#### The eye and colour vision

The physics of the eye, its performance and colour vision: refraction and accommodation; photoreceptors and resolution; compromises in visual performance.

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On scales much bigger than the wavelength, rays explain the behaviour of interfaces, mirrors, lenses, optical instruments, including telescopes and microscopes.

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White light comprises colours in the visible spectrum. The electromagnetic spectrum. Speed of light. Young's experiment and waves. Quanta and photons.

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Sound is produced in the larynx; filtering it in the vocal tract produces formants and phonemes. The acoustics, mechanics and some neurobiology of hearing. Pitch perception.

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Reflecting waves gives standing waves, which can be resonances. Standing waves on strings and in pipes and plates.

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Superposing waves with different frequencies gives beats and Tartini tones. Removing beats gives consonance. Tuning consonances gives temperament.

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Frequency, amplitude, envelope and spectrum affect pitch, loudness and timbre. All are discussed and quantified here.

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Moving either source or receiver produces a frequency shift called the Doppler effect, which we measure and analyse.

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Sound is a longitudinal wave of variations in pressure and density. We derive and measure its speed.

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The wave equation and its physical origin. Power in a wave and its relation to intensity in radiation.

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In an extended medium, inertia and a restoring force can lead to waves, which reflect at boundaries, either erect or inverted.

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Inertia and restoring forces can, with low friction or damping, lead to oscillations and resonance. We analyse the mechanics of vibrations.

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The inverse square law explains planetary motion - and apples falling. Newton's law, measuring G, calculating orbits.

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Torques produce angular acceleration, moment of inertia 'resists' it. Rotational kinetic energy and angular momentum.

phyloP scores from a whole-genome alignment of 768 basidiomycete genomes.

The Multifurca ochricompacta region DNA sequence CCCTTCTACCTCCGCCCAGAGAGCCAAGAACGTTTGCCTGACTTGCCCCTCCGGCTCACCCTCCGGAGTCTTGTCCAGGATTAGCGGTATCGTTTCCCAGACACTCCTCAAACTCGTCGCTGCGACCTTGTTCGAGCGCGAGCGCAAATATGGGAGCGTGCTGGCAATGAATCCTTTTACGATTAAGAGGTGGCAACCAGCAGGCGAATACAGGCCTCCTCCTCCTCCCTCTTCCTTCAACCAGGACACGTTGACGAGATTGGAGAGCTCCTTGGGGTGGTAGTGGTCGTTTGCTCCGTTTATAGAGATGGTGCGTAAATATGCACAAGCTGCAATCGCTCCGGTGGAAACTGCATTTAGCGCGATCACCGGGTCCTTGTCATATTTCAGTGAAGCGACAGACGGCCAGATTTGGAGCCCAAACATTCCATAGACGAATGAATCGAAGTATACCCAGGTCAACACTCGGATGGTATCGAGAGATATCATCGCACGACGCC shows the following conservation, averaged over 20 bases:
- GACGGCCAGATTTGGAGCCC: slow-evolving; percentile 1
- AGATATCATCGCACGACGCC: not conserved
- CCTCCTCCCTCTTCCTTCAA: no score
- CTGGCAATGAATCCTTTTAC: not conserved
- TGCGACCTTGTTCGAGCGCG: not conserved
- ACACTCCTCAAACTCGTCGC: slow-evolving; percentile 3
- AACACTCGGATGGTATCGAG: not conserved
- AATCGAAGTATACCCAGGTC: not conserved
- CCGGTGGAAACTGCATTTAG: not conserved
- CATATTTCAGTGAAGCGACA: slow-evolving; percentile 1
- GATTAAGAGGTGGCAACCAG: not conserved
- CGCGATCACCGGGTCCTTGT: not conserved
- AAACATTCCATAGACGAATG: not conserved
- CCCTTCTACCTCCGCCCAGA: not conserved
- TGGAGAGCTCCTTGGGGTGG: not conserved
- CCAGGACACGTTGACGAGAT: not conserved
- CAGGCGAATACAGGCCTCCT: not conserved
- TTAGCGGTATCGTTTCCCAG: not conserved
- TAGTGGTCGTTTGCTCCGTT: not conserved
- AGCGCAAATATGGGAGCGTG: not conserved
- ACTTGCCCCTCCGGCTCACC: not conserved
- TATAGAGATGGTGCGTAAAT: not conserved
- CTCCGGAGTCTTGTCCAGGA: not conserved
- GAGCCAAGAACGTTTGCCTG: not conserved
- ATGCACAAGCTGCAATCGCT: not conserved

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p=mv. If external forces are zero, momentum is conserved. In collisions, energy may be conserved (elastic) or not (inelastic).

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In finite objects, the total external force equals the total mass times the acceleration of a point called the centre of mass.

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The total work done on an object equals the increase in its kinetic energy. For conservative forces, we can define potential energy.

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Carefully distinguish mass and weight. Hooke's law quantifies deformation. Contact forces have normal and frictional components.

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F=ma (laws 1&2). Forces come in pairs that add to zero (3). Newton's laws apply in inertial frames of reference. Some common approximations made in applying them.

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In simple harmonic motion, displacement, velocity and acceleration vary sinusoidally with time, but with different phases.

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Uniform circular motion: angular displacement and velocity are introduced and centripetal acceleration is determined.

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Motion with uniform acceleration, such as in a uniform gravitational (or electric) field is projectile motion, analysed here with examples.

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Kinematics quantifies motion without explaining the causes of it. Here we study accelerations that are zero, positive or negative.

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How extending Galileo's relativity to magnetism leads to Einstein's relativity, time dilation, length contraction, relativity of simultaneity and E=mc2 .

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